tv Hardball With Chris Matthews MSNBC January 5, 2017 11:30pm-12:01am PST
every american should be alarmed by russia's attacks on our nation. there is no national security interest more vital to the united states of america than the ability to hold free and fair elections without foreign interference. that's why congress must set partisanship aside, follow the facts, and work together to devise comprehensive solutions to deter, defend against, and when necessary, respond to foreign cyber attacks.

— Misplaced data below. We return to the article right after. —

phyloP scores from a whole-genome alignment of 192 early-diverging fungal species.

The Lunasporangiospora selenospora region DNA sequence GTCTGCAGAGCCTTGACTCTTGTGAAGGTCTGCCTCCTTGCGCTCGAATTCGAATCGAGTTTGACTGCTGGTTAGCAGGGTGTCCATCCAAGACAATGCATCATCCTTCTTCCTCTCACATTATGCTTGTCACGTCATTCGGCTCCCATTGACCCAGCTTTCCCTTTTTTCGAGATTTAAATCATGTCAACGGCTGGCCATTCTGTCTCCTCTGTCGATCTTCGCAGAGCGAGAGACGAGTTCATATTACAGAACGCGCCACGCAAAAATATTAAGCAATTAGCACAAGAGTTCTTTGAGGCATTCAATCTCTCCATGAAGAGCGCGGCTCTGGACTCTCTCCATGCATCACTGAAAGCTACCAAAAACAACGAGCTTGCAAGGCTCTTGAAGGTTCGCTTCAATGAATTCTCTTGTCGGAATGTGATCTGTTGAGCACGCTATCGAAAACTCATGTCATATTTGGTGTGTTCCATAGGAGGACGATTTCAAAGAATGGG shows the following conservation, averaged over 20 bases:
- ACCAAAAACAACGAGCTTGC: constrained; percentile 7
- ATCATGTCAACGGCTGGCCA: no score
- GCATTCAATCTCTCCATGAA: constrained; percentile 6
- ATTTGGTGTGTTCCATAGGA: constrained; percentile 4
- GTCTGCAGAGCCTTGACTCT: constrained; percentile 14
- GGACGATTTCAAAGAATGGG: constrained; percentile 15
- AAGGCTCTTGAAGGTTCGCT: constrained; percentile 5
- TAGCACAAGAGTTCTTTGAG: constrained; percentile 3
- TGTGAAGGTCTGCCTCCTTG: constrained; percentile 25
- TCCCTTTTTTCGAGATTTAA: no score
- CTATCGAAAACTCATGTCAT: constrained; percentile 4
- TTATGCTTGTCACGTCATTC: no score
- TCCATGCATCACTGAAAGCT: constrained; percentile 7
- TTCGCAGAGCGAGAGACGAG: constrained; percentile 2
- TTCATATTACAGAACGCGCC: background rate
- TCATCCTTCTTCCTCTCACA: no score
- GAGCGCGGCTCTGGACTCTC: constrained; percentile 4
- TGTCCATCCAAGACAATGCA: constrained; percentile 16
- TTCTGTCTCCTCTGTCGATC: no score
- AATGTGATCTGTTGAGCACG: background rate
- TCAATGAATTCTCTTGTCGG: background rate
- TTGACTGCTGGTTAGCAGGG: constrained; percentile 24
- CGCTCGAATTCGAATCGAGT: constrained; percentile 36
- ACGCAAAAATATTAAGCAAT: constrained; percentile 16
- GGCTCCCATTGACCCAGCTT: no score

>> that was senate armed services committee chairman john mccain opening today's hearing where the nation's top intelligence officials discussed russia's interference in the elections. back with me is my panel. michael crowley, what i wanted to ask you before we went to break is whether general flynn is emerging as a real flashpoint for people concerned about donald trump's ongoing skepticism and, again, trash talking of the intel community? are people drawing a link back to general flynn and what robert costa described as some personal animus against some of the actors? >> i think they are. you heard michael hayden say it in the interview, larger concerns whether he's the right man for the job. he's got tactical experience in a more strategic job. but i think it's a mistake to focus too much here on the mechanics of the intel community and what trump is saying about